"They have more items than the rest of the players, that means they have an advantage."
In a traditional game, you're entirely correct. However, take everything you understand about traditional MMOs, and ignore that for a moment. There is no "gear race." No best in slot armor, no end-game bosses, no win conditions. You would be better off thinking of this game as a Survival game first, with thousands of people on the same server as me. In our private forums, we already (think we) know who one of the kings that bought into the $10,000 tier is. That player has a huge target on their back. Up-and-coming assassins' guilds, wannabe leaders, jealous ex-girlfriends all want to make sure that the king either loses their power or greases their palms. The pieces of land, mules, clothing, etc. that are being handed out in the lower tiers will have the same effect on those players owning those items, just on a smaller scale. Somebody out there wants the things that you have, and you're going to have to go the extra mile to protect your possessions. The point is that they aren't any better off than you are. Its the same reason why players that come into the world seven years after the game is released won't be at any kind of disadvantage. Simply because there is no real advantage. There are only players that are doing what they want to do, for now.
"Players with early access will know more about the world, which in itself is an advantage."
In whatever it is that they have focused their time and resources on, yes. That is an advantage. How would a new player learn how to play the game? This is a tricky one to answer, since we don't know if there will be a tutorial before a player jumps into the game. Teaching other players is a responsibility that will fall on the players. There is a handful of things that go into making sure players aren't totally selfish. The first is the family system. Players will have the choice to start a family, anybody in that family will pass down their skills (read: genetics) into their offspring. Even when the older members of the family teach the younger player, they will still knowledge in whatever it is they are teaching them. Much like I am learning even more about the game right now when I try to come up with ways to explain it. There are plenty of other family-based mechanics that promote them working together, which provides an incentive for players to make sure everybody in their family is strong. Then we have cities and towns. Each player will likely start in a city, the same place where the family lives. Here we get more into politics so I won't dwell on too much. But essentially, if the people in the kingdom aren't happy, then the leadership will know about it. Hopefully through democratic methods, before their heads are on a stake. Whether its 90 days or 4 years, these mechanics are going to be how a player learns how to play the game in the earlier portions.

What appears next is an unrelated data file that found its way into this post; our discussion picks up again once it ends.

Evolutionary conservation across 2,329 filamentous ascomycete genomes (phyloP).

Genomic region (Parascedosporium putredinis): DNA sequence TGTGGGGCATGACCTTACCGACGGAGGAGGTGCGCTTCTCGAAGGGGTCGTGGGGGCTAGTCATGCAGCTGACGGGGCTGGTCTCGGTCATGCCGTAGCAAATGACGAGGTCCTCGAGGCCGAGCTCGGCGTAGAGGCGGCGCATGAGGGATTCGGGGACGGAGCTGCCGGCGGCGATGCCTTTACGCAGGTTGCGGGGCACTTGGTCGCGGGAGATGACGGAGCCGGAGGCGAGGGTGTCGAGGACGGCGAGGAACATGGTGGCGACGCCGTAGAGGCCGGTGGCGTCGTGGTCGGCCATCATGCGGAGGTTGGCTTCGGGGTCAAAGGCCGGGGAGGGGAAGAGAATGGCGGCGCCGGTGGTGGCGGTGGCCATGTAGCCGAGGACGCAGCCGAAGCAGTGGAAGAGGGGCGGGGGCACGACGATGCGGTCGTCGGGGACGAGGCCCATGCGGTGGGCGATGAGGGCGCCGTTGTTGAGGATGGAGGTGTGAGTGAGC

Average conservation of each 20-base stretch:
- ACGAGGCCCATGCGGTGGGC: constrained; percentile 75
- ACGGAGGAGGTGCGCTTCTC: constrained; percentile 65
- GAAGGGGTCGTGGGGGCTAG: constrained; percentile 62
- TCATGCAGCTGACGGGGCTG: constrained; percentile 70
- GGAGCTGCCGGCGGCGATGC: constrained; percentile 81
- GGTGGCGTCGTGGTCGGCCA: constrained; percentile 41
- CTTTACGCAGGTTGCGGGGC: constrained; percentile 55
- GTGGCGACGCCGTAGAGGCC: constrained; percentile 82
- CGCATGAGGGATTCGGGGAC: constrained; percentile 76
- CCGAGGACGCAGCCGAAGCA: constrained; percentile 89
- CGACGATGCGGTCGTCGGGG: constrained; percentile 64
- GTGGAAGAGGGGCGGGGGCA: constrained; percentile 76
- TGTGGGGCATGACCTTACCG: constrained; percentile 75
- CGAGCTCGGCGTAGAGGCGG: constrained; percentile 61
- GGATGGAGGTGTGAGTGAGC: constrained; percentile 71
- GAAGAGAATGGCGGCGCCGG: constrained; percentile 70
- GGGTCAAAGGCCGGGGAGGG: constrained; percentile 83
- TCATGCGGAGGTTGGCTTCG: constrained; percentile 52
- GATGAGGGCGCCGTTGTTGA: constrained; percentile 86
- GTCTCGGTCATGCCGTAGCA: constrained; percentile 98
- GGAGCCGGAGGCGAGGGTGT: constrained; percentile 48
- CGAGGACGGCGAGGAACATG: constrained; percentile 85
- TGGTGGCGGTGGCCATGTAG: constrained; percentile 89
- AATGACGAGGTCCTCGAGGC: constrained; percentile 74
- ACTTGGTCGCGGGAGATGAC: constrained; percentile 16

Hopefully, that clears it up. All of the mechanics in the game work in tandem with each other to fix any issues they would have on their own. So I can totally understand how missing a couple pieces of the puzzle is what is confusing a lot of people. But I reiterate any question you come up with, Soulbound has heard them and have an answer to it.
The game becomes Pay to Win when we see a cash shop selling items that offer a bonus, improvements etc. Or starts selling currency. If the game becomes covered in microtransactions as well. However, we have been assured that this will not be the cause.For now, it's one nice guy, who happened to buy a personal vacation in a game. Everything he's bought can and most likely will be taken away in the future. It's called the dance of dynasties. I bought in as a Count. Sure I can buy Duke right now. I didn't because I felt Count was better for me.
Calling the game Pay to Win.......when it's clearly not...because one player has more money than you in real life... Is honestly petty. CoE is not a traditional MMO. It's not WoW. Stop judging a game that's has told you it's not traditional as a traditional MMO. At least put forth the effort to think outside of the box.
Just my 2 cents.